Powerful simulation algorithms for analysing complex data problems were developed already in the late 1940’s. It took however another half century before computers were fast enough to make such Markov Chain Monte Carlo (MCMC) algorithms practical in applications. Starting in the 1990’s these algorithms quickly became the workhorse for Bayesian statistical inference and have since then been used in thousands of high-profile applications.
The future of MCMC simulation has recently been questioned, however, since datasets have grown faster in size than the computing power to analyse them. As a result, practitioners have started to look elsewhere for approximate methods that scale better for big data, but MCMC remains the ideal.
Simply put, the research focuses on using a subsample of the data in each iteration of the algorithm, rather than the full data set, so that computationally it’s much quicker to do.
“So instead of evaluating the whole data set, we use a subsample and construct an estimate of the likelihood of the full data set,” said Dr Quiroz, one of the team members.
“The challenge is to do this in such a way that we don't lose any information contained in the full dataset. In other words, the aim is to get the same inference from a small subsample as you would if the full dataset was used instead.”
“The problem formulation sounds very easy. But it turns out there are a lot of issues encountered, so we needed to develop a really solid framework to address the issues. I think that what made the research so successful is that it was a real team effort drawing on the research strengths of all the team to combine two quite separate fields in Statistics: The first is the well-developed field of Survey Sampling; the second is MCMC simulation methods and in particular the new and fast developing field of pseudo marginal methods. The team showed the correctness of the methods in an MCMC context, demonstrated empirically that the methods worked well, and provided a rigorous mathematical justification of their large sample properties.”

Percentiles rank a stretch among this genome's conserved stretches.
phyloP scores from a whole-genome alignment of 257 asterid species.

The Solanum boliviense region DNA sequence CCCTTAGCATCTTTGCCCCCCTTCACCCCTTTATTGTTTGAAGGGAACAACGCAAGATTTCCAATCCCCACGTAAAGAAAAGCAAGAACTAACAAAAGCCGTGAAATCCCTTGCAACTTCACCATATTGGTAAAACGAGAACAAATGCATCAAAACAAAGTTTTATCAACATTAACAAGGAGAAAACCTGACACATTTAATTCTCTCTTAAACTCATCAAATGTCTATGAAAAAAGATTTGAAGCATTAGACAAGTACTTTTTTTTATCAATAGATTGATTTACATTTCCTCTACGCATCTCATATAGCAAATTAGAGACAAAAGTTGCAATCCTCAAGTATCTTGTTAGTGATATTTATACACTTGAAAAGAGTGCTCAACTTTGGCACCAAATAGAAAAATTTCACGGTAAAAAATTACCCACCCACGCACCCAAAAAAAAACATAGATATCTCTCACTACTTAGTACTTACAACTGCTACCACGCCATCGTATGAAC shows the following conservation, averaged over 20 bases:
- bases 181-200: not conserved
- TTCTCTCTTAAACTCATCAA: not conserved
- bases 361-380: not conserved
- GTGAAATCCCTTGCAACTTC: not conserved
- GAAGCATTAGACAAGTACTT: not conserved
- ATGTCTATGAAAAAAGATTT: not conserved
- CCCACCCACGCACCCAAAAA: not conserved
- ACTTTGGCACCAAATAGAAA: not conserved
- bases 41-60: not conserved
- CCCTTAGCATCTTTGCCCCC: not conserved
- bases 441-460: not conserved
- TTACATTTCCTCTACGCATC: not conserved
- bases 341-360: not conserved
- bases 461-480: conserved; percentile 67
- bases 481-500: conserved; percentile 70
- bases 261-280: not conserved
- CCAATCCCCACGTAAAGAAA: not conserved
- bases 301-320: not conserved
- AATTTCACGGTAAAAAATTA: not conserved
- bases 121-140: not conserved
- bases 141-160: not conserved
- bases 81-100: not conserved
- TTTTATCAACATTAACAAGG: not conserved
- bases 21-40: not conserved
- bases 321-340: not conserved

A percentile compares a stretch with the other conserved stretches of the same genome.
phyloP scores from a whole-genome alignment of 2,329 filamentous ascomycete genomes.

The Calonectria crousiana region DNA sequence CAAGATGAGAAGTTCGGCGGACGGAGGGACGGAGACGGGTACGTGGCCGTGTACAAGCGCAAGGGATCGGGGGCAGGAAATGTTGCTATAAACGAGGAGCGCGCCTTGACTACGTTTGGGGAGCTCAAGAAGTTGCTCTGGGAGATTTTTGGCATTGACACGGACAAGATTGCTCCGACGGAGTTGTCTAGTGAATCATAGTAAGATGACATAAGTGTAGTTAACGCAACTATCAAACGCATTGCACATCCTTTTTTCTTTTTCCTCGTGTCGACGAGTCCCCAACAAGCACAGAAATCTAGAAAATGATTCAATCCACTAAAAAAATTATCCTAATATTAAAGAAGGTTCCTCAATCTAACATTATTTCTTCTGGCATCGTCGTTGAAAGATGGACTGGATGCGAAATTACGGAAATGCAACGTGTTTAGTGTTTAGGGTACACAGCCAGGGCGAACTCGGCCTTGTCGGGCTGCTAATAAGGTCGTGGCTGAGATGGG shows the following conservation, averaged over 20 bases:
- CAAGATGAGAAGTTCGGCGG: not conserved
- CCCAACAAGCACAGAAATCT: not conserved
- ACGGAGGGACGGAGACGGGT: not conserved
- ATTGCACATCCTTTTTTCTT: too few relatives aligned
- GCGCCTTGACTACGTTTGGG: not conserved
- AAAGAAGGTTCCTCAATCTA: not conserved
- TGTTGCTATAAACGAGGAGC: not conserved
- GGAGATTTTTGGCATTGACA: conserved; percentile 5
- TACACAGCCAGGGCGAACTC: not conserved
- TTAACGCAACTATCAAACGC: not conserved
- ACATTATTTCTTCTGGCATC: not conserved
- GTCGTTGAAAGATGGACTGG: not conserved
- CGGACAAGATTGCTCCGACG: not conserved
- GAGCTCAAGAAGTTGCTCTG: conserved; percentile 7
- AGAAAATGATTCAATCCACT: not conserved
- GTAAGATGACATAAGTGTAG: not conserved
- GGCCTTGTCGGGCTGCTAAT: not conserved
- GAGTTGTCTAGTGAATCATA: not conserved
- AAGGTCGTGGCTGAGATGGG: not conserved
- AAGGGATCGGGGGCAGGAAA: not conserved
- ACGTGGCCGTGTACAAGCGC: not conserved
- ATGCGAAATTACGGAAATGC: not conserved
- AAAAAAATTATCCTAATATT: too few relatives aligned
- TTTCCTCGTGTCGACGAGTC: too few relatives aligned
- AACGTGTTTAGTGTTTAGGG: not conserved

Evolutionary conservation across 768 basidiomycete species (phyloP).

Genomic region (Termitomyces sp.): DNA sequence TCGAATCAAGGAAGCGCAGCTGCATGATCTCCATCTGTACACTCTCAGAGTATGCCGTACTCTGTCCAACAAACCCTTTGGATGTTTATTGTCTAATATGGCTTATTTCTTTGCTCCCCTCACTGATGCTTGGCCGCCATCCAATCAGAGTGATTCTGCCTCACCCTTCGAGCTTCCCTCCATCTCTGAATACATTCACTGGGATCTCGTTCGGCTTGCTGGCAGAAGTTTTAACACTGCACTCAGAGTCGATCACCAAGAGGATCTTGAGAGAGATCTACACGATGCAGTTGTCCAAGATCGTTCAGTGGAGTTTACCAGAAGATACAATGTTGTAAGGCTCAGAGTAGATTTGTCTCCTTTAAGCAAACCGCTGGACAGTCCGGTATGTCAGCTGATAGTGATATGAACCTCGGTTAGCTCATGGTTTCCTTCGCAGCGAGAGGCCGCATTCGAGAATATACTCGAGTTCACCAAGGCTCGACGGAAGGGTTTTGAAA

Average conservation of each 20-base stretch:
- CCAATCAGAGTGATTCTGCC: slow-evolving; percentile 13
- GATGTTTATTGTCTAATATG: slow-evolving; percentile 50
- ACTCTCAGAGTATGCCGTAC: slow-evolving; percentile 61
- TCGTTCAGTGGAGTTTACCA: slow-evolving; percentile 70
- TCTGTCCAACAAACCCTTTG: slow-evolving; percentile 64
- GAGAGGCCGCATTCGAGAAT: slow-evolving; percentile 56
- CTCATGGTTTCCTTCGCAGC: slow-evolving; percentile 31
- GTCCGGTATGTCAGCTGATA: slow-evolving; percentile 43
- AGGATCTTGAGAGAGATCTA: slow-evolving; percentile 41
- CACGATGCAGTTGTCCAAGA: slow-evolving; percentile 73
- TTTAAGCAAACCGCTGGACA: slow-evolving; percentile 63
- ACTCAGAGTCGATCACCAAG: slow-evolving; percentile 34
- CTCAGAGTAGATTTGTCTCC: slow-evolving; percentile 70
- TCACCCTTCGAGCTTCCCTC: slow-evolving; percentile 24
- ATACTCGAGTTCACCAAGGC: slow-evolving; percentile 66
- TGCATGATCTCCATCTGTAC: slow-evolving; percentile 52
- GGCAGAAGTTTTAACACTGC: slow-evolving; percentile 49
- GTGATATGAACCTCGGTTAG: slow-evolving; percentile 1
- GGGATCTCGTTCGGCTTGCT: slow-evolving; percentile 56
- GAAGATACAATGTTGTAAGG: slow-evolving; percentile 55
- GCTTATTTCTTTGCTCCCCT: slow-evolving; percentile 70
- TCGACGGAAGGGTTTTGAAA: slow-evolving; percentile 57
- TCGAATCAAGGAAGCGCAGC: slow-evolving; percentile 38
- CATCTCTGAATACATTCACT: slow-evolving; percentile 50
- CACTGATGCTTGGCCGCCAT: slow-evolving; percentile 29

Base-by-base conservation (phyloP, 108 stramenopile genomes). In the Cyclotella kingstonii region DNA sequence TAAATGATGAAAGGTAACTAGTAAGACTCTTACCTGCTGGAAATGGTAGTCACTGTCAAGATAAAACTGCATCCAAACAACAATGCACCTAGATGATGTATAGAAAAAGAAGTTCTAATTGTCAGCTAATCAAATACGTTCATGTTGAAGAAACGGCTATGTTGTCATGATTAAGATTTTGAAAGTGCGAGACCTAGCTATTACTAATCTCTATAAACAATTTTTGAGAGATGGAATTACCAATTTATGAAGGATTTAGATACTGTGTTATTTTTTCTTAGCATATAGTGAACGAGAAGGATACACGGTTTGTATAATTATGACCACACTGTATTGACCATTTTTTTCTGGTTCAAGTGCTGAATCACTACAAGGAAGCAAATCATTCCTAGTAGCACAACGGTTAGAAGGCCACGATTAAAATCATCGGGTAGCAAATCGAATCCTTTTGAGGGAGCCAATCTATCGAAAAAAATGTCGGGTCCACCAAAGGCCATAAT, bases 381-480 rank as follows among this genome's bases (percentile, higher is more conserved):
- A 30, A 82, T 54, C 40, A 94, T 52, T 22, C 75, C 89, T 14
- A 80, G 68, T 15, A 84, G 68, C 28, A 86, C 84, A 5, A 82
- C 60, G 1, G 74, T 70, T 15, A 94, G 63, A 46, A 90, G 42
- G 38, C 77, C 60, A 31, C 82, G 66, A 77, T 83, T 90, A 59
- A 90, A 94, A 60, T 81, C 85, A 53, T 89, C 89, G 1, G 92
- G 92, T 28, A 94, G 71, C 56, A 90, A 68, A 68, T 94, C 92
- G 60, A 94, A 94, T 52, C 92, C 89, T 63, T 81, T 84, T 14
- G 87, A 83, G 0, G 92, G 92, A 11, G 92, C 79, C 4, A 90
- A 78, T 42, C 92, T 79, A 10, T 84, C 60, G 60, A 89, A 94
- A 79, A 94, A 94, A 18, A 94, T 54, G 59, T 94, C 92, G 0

Dr Quiroz says these types of methods are getting a lot of attention in the field of machine learning.
“Our paper show that our method outperforms those machine learning methods by a lot. We have some very interesting ongoing work on scaling these methods to a large number of parameters by using principles from physics,” said Dr Quiroz.
That work also includes Khue-Dung Dang, a Ph.D. student supervised by Prof Kohn and co-supervised by Dr Quiroz.